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Election Aftermath: 13 Initial Reactions

Thomas Whitley

1. My map was wrong. I had Obama at 290 electoral votes and Mitt Romney at 248. I only got 2 states wrong but when those two states are Virginia and Florida, that changes the math quickly. (Yes, I know they haven't called Florida for Obama yet, but every indication is that it will go for him). 2. No, this does not mean that Obama is now coming for your guns or that he's suddenly going to implement Sharia law or Marxism. He is still a moderate evangelical Protestant Christian. And what many from the right seem not to understand is something many of us on the left have known for a long time: Obama is a centrist. And I believe he will continue to govern as one.

3. Re: a mandate election. I like what Ezra Klein said:

There's no such thing as mandate. There's only what you can get done with the Congress voters gave you.

That is, Republicans don't stop being Republican because they lost a presidential election. Both sides still have to compromise to get things done. That's part of the beauty of our system.

4. As I said last night, I really do understand Republicans being shocked and disappointed. I know I would be just as shocked and disappointed had Obama lost.

5. Conservative Christians need to get their story straight. Has God turned God's back on America or is God in control? Was it Sandy (a so-called "act of God") that cost Mitt Romney the election? Will the Billy Graham Evangelical Association now revert to their earlier views that Mormonism is a cult (after all, they did only take the claim off their website a few weeks ago)?

6. America is not all of a sudden going to shrivel up an die.

7. For those of you wanting to now move out of America, where are you going to go? Seriously.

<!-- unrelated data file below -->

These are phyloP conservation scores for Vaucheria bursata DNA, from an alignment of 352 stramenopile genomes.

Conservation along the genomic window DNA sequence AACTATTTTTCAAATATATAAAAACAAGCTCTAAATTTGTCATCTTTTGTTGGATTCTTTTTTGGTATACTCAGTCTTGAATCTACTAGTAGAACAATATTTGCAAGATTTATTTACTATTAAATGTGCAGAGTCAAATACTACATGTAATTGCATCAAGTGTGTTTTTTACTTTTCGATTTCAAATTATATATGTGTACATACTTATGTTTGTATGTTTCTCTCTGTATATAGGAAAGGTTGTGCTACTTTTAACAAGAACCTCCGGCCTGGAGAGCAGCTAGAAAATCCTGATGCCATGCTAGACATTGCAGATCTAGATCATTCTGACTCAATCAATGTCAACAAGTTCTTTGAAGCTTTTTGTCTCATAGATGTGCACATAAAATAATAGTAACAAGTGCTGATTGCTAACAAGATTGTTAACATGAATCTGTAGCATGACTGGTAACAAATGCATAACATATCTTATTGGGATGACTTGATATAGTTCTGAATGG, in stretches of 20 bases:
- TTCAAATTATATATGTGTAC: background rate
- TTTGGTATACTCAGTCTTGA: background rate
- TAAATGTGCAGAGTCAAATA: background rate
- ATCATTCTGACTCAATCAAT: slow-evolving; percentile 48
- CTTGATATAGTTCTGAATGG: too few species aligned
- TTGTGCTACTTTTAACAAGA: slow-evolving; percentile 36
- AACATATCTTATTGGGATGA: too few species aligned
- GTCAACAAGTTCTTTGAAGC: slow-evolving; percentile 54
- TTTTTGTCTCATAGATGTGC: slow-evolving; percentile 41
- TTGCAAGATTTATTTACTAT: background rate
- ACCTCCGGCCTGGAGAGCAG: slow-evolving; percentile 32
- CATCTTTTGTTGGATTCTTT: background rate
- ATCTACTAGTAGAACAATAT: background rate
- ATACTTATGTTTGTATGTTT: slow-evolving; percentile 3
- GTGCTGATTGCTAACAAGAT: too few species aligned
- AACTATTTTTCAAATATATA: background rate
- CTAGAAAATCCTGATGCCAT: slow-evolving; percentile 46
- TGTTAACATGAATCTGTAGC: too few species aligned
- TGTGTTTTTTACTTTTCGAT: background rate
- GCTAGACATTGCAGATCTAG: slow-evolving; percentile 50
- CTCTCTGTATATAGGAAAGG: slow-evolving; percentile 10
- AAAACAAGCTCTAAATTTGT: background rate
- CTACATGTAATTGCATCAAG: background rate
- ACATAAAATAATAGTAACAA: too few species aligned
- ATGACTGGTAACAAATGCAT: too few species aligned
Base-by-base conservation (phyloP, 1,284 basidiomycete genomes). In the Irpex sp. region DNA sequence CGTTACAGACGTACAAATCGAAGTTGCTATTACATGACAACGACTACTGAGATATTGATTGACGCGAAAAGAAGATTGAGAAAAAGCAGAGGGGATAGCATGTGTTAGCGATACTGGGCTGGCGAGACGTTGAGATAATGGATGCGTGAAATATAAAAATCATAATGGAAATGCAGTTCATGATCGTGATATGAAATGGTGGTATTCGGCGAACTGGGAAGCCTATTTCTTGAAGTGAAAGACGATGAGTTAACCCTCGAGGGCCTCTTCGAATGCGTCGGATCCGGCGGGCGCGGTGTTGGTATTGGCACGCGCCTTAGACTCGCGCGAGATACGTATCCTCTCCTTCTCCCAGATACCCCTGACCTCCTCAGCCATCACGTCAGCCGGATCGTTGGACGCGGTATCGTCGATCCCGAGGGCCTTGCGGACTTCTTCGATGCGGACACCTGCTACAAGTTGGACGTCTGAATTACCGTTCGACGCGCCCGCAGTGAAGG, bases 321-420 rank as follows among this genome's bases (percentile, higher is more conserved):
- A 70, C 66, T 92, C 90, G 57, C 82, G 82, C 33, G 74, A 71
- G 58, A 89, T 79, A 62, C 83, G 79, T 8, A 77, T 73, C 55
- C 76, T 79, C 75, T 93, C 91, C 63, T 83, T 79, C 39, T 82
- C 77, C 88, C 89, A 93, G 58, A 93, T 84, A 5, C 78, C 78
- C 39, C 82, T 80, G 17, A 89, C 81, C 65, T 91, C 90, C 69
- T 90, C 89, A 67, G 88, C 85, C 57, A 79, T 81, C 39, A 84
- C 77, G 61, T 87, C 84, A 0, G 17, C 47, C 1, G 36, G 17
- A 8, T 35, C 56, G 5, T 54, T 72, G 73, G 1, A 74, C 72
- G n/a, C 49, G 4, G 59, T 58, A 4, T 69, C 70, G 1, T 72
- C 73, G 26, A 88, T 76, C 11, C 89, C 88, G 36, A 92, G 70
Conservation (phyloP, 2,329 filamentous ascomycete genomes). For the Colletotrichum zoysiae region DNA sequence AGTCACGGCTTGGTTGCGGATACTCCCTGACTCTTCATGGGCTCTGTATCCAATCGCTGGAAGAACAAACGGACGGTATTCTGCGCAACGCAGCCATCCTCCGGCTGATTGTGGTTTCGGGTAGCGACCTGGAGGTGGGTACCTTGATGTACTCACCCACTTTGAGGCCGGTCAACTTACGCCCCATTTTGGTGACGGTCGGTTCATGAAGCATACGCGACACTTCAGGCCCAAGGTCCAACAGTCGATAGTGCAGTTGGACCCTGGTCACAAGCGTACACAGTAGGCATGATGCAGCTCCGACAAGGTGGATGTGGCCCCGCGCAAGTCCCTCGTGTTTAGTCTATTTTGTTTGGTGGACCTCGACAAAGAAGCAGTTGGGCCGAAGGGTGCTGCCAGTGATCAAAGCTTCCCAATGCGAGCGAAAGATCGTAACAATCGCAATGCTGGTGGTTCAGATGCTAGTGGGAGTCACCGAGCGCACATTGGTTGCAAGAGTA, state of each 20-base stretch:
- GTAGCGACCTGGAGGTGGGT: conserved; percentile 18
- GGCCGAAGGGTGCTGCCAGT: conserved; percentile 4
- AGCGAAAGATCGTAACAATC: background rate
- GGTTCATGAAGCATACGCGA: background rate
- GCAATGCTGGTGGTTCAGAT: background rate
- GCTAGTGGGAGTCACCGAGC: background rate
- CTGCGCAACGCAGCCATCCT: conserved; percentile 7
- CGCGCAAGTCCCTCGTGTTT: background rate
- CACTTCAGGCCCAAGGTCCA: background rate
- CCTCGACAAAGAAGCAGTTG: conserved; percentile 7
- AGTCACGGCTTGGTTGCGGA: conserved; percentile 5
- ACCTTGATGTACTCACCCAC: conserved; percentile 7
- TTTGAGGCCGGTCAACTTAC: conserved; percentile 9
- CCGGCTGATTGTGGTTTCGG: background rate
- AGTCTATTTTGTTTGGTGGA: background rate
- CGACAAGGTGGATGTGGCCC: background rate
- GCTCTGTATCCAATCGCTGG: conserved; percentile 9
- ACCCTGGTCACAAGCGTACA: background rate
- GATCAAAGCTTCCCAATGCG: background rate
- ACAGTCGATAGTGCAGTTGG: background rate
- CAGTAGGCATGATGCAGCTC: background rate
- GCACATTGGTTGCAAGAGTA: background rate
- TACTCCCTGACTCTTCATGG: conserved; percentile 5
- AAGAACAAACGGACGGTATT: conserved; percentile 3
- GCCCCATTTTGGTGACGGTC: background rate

8. I'm still not sure how much Mitt Romney's consistent lies hurt his campaign, though I do think his last Jeep ad sent him over the edge in Ohio.

9. It was a good thing that Romney's Mormonism was not a big deal in this election, but we have not completely gotten to having no religious test for office. Neither a Muslim nor an atheist could be elected President today. We still have a long way to go.

10. Conservatives' refusal to believe the preponderance of evidence produced by state level polling highlights the general anti-science stance in the party that is certainly not helping them. This was on full display last night as Karl Rove and other Fox News hosts were questioning Fox News' own experts when they called Ohio for Obama, refusing to concede, even after the Ohio Republican party had packed up and gone home.

11. It was a bad day for white male republicans who have particularly offensive views on women, rape, and abortion and astonishingly share these views with the country, as both Todd "legitimate rape" Akin and Richard "God intended rape" Mourdock lost. It was, consequentially, a good day for America.

12. America will now have its first openly gay senator: Tammy Baldwin from Wisconsin. Again, good day for America.

13. The Republicans have a huge demographic problem that needs to be dealt with or they will quickly become a thing of the past. First, on Obama's demographic edge:

What happened last night was a demographic time bomb that had been ticking and that blew up in GOP faces. As the Obama campaign had assumed more than a year ago, the white portion of the electorate dropped to 72%, and the president won just 39% of that vote. But he carried a whopping 93% of black voters (representing 13% of the electorate), 71% of Latinos (representing 10%), and also 73% of Asians (3%). What’s more, despite all the predictions that youth turnout would be down, voters 18-29 made up 19% of last night’s voting population -- up from 18% four years ago -- and President Obama took 60% from that group.

And what this means for Romney's (and thereby the Republicans') demographic problem:

It can no longer rely on white voters to win national elections anymore, especially in presidential cycles. Indeed, according to the exit poll, 89% of all votes Mitt Romney won last night came from whites (compared with 56% for Obama). So the Republicans are maximizing their share with white voters; they just aren’t getting the rest. And come 2016, the white portion of the electorate will probably drop another couple of points to 70%.

Now, who's excited for 2014 and 2016?